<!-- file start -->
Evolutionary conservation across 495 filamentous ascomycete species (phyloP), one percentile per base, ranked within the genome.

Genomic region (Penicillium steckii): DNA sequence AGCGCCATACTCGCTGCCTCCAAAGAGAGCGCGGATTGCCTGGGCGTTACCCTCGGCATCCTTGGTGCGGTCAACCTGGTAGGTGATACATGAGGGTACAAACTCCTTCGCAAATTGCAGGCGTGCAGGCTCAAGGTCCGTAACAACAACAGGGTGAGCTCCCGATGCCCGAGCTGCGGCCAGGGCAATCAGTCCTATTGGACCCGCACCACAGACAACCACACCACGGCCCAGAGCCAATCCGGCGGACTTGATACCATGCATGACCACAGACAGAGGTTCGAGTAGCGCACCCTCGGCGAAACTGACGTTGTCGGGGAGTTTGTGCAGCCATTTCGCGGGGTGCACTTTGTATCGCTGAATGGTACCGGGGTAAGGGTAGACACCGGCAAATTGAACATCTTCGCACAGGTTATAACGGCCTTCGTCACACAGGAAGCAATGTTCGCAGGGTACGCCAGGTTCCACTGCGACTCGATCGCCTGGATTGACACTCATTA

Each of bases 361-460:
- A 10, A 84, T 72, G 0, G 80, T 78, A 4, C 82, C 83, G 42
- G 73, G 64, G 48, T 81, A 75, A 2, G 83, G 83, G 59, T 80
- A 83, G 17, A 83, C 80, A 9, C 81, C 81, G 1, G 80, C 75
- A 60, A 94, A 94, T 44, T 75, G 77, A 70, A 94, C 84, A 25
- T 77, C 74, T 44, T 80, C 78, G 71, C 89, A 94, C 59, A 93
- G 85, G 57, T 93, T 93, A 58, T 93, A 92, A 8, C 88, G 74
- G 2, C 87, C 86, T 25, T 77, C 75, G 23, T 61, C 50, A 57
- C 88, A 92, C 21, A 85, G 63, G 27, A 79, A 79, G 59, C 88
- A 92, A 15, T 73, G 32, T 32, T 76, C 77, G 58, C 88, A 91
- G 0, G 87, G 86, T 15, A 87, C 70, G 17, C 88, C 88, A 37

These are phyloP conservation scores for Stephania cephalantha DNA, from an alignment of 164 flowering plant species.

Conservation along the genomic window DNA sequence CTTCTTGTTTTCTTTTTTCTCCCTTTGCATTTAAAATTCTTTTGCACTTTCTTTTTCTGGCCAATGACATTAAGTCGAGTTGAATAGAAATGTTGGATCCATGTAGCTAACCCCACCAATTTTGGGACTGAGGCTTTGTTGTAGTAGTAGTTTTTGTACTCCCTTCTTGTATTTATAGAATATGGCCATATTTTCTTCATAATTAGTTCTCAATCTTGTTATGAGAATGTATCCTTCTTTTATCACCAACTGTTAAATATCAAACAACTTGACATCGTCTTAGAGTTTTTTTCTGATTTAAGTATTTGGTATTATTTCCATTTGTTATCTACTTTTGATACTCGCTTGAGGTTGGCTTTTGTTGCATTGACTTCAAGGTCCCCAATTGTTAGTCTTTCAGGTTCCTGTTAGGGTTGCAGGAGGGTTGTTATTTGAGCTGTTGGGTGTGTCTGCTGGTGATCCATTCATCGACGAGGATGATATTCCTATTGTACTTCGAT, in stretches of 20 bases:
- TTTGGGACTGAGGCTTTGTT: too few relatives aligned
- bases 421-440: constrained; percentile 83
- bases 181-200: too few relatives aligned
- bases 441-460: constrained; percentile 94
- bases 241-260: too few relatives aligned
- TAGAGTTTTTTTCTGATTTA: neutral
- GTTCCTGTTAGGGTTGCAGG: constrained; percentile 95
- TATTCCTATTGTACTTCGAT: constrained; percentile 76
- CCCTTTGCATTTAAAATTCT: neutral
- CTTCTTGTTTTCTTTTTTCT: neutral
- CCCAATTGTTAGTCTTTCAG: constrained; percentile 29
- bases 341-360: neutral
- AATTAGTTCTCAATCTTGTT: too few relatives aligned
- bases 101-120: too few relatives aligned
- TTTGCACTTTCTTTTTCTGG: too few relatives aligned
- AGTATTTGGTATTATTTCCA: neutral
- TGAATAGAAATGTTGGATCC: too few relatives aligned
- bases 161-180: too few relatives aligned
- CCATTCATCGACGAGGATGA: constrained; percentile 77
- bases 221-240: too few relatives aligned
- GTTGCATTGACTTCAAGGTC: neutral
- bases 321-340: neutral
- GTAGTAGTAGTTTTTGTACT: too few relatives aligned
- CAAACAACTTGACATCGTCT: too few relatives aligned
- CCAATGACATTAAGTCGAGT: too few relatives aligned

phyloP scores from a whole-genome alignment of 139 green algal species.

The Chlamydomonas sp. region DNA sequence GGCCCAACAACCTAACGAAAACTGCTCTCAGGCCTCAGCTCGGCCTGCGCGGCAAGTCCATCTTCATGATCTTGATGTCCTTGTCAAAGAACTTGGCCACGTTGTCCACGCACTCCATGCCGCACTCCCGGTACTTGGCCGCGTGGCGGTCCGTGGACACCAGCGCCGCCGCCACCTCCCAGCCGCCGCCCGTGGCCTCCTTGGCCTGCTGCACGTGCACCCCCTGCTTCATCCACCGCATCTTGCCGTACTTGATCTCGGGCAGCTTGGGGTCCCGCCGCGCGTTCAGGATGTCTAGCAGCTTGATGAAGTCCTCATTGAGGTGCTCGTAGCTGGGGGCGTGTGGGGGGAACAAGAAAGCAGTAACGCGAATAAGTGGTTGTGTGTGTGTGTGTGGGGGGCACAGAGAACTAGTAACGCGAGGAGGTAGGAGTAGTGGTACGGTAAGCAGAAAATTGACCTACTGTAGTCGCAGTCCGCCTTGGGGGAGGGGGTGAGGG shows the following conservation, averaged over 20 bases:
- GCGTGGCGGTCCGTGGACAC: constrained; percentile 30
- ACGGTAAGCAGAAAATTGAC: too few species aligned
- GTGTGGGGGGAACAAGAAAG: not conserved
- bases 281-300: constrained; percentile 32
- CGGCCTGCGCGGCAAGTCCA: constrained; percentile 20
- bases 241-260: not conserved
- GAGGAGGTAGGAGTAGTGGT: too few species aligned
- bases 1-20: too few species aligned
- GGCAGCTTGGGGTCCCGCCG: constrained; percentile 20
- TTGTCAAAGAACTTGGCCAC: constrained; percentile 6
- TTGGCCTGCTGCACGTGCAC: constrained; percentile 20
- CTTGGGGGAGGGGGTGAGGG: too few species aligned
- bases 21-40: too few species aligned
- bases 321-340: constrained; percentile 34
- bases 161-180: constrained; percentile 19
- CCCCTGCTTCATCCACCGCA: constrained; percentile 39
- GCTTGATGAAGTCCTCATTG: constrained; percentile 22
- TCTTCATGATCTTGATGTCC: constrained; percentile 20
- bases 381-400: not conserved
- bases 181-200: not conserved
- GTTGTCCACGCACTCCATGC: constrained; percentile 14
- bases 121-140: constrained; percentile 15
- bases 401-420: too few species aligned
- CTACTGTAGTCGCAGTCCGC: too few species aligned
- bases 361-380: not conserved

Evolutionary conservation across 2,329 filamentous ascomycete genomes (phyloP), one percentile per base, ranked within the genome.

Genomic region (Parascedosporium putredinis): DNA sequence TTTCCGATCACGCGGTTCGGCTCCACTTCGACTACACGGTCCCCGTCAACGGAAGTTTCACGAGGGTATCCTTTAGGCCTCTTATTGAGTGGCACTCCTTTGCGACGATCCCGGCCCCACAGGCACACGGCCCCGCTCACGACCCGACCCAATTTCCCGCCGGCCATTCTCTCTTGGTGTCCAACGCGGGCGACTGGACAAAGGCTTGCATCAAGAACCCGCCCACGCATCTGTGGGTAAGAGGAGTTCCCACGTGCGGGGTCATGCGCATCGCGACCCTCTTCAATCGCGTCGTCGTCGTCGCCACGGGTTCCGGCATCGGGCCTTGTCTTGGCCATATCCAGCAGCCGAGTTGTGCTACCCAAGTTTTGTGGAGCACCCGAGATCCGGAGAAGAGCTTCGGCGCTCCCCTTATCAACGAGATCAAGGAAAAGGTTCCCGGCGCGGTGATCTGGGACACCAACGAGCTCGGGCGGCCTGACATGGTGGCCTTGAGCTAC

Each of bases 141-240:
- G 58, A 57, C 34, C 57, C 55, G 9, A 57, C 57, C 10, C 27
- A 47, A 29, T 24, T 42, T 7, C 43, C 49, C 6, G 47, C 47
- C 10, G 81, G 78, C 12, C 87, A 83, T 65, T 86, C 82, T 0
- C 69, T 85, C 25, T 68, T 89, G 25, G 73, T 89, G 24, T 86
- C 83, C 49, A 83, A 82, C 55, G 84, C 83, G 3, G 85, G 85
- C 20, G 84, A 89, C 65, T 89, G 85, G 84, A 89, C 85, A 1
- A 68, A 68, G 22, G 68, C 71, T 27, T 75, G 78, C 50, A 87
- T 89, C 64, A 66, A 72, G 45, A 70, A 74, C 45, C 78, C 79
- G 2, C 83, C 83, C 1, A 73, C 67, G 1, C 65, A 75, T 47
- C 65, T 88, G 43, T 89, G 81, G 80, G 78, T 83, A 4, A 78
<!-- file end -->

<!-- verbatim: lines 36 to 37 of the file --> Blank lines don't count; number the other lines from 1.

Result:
- GTTGCATTGACTTCAAGGTC: neutral
- bases 321-340: neutral